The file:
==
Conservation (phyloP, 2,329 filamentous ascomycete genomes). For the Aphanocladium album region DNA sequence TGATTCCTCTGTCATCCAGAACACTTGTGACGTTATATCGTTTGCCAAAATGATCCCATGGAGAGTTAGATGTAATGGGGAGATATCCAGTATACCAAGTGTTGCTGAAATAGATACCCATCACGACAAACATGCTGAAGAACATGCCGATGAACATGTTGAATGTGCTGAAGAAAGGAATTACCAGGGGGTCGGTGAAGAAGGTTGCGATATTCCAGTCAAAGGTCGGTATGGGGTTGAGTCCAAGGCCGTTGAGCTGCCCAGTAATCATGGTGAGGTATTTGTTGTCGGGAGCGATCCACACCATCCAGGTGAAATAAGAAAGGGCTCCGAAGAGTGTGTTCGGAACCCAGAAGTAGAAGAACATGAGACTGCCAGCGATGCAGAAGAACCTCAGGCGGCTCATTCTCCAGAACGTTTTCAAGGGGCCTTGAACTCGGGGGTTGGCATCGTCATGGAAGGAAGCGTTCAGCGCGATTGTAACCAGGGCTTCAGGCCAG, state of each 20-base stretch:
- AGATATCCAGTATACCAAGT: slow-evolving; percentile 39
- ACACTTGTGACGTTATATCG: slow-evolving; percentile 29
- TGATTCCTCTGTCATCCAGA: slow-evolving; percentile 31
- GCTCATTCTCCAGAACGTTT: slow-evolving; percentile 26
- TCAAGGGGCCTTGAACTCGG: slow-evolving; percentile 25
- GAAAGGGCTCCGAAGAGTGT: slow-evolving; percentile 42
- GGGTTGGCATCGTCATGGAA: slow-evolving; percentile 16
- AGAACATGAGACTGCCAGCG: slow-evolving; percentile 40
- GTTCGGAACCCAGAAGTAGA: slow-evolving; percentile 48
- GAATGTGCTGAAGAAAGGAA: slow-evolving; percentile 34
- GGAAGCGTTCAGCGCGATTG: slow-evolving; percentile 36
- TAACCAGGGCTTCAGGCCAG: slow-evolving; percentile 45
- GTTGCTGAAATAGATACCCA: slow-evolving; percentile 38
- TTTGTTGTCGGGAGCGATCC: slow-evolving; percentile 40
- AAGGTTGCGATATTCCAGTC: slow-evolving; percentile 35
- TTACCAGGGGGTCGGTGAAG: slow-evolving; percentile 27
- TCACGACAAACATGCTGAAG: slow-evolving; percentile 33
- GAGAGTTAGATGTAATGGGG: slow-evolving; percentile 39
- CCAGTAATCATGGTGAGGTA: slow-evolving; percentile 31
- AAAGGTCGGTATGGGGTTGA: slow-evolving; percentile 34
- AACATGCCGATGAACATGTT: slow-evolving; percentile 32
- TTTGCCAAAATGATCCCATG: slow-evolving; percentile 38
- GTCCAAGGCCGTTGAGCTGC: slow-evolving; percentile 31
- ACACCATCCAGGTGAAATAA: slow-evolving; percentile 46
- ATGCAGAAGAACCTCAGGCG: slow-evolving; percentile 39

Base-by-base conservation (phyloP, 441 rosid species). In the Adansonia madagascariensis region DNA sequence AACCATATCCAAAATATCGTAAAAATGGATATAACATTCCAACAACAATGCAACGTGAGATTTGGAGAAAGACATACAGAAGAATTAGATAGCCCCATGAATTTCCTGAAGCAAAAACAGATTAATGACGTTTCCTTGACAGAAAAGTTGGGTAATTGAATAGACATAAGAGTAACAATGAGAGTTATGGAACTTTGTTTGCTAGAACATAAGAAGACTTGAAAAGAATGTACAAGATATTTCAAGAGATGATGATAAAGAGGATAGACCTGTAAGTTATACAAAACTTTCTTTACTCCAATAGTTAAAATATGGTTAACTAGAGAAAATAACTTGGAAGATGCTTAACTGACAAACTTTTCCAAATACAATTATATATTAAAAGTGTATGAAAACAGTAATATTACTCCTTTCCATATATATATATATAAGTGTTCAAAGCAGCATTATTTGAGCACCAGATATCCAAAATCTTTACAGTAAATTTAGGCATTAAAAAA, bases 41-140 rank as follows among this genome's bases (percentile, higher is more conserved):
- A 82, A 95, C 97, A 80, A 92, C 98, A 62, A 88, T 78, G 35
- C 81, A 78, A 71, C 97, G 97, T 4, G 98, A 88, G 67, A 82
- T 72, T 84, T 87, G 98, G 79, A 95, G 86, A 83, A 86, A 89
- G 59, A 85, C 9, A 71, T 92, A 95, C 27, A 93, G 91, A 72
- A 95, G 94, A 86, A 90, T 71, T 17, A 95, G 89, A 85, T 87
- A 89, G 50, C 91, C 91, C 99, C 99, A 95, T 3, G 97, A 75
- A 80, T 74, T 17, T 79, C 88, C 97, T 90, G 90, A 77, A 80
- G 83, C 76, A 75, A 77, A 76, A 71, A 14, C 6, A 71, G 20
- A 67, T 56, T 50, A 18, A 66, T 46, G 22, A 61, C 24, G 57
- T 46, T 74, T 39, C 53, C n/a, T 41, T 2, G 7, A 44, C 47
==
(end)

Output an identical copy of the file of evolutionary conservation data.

Conservation (phyloP, 2,329 filamentous ascomycete genomes). For the Aphanocladium album region DNA sequence TGATTCCTCTGTCATCCAGAACACTTGTGACGTTATATCGTTTGCCAAAATGATCCCATGGAGAGTTAGATGTAATGGGGAGATATCCAGTATACCAAGTGTTGCTGAAATAGATACCCATCACGACAAACATGCTGAAGAACATGCCGATGAACATGTTGAATGTGCTGAAGAAAGGAATTACCAGGGGGTCGGTGAAGAAGGTTGCGATATTCCAGTCAAAGGTCGGTATGGGGTTGAGTCCAAGGCCGTTGAGCTGCCCAGTAATCATGGTGAGGTATTTGTTGTCGGGAGCGATCCACACCATCCAGGTGAAATAAGAAAGGGCTCCGAAGAGTGTGTTCGGAACCCAGAAGTAGAAGAACATGAGACTGCCAGCGATGCAGAAGAACCTCAGGCGGCTCATTCTCCAGAACGTTTTCAAGGGGCCTTGAACTCGGGGGTTGGCATCGTCATGGAAGGAAGCGTTCAGCGCGATTGTAACCAGGGCTTCAGGCCAG, state of each 20-base stretch:
- AGATATCCAGTATACCAAGT: slow-evolving; percentile 39
- ACACTTGTGACGTTATATCG: slow-evolving; percentile 29
- TGATTCCTCTGTCATCCAGA: slow-evolving; percentile 31
- GCTCATTCTCCAGAACGTTT: slow-evolving; percentile 26
- TCAAGGGGCCTTGAACTCGG: slow-evolving; percentile 25
- GAAAGGGCTCCGAAGAGTGT: slow-evolving; percentile 42
- GGGTTGGCATCGTCATGGAA: slow-evolving; percentile 16
- AGAACATGAGACTGCCAGCG: slow-evolving; percentile 40
- GTTCGGAACCCAGAAGTAGA: slow-evolving; percentile 48
- GAATGTGCTGAAGAAAGGAA: slow-evolving; percentile 34
- GGAAGCGTTCAGCGCGATTG: slow-evolving; percentile 36
- TAACCAGGGCTTCAGGCCAG: slow-evolving; percentile 45
- GTTGCTGAAATAGATACCCA: slow-evolving; percentile 38
- TTTGTTGTCGGGAGCGATCC: slow-evolving; percentile 40
- AAGGTTGCGATATTCCAGTC: slow-evolving; percentile 35
- TTACCAGGGGGTCGGTGAAG: slow-evolving; percentile 27
- TCACGACAAACATGCTGAAG: slow-evolving; percentile 33
- GAGAGTTAGATGTAATGGGG: slow-evolving; percentile 39
- CCAGTAATCATGGTGAGGTA: slow-evolving; percentile 31
- AAAGGTCGGTATGGGGTTGA: slow-evolving; percentile 34
- AACATGCCGATGAACATGTT: slow-evolving; percentile 32
- TTTGCCAAAATGATCCCATG: slow-evolving; percentile 38
- GTCCAAGGCCGTTGAGCTGC: slow-evolving; percentile 31
- ACACCATCCAGGTGAAATAA: slow-evolving; percentile 46
- ATGCAGAAGAACCTCAGGCG: slow-evolving; percentile 39

Base-by-base conservation (phyloP, 441 rosid species). In the Adansonia madagascariensis region DNA sequence AACCATATCCAAAATATCGTAAAAATGGATATAACATTCCAACAACAATGCAACGTGAGATTTGGAGAAAGACATACAGAAGAATTAGATAGCCCCATGAATTTCCTGAAGCAAAAACAGATTAATGACGTTTCCTTGACAGAAAAGTTGGGTAATTGAATAGACATAAGAGTAACAATGAGAGTTATGGAACTTTGTTTGCTAGAACATAAGAAGACTTGAAAAGAATGTACAAGATATTTCAAGAGATGATGATAAAGAGGATAGACCTGTAAGTTATACAAAACTTTCTTTACTCCAATAGTTAAAATATGGTTAACTAGAGAAAATAACTTGGAAGATGCTTAACTGACAAACTTTTCCAAATACAATTATATATTAAAAGTGTATGAAAACAGTAATATTACTCCTTTCCATATATATATATATAAGTGTTCAAAGCAGCATTATTTGAGCACCAGATATCCAAAATCTTTACAGTAAATTTAGGCATTAAAAAA, bases 41-140 rank as follows among this genome's bases (percentile, higher is more conserved):
- A 82, A 95, C 97, A 80, A 92, C 98, A 62, A 88, T 78, G 35
- C 81, A 78, A 71, C 97, G 97, T 4, G 98, A 88, G 67, A 82
- T 72, T 84, T 87, G 98, G 79, A 95, G 86, A 83, A 86, A 89
- G 59, A 85, C 9, A 71, T 92, A 95, C 27, A 93, G 91, A 72
- A 95, G 94, A 86, A 90, T 71, T 17, A 95, G 89, A 85, T 87
- A 89, G 50, C 91, C 91, C 99, C 99, A 95, T 3, G 97, A 75
- A 80, T 74, T 17, T 79, C 88, C 97, T 90, G 90, A 77, A 80
- G 83, C 76, A 75, A 77, A 76, A 71, A 14, C 6, A 71, G 20
- A 67, T 56, T 50, A 18, A 66, T 46, G 22, A 61, C 24, G 57
- T 46, T 74, T 39, C 53, C n/a, T 41, T 2, G 7, A 44, C 47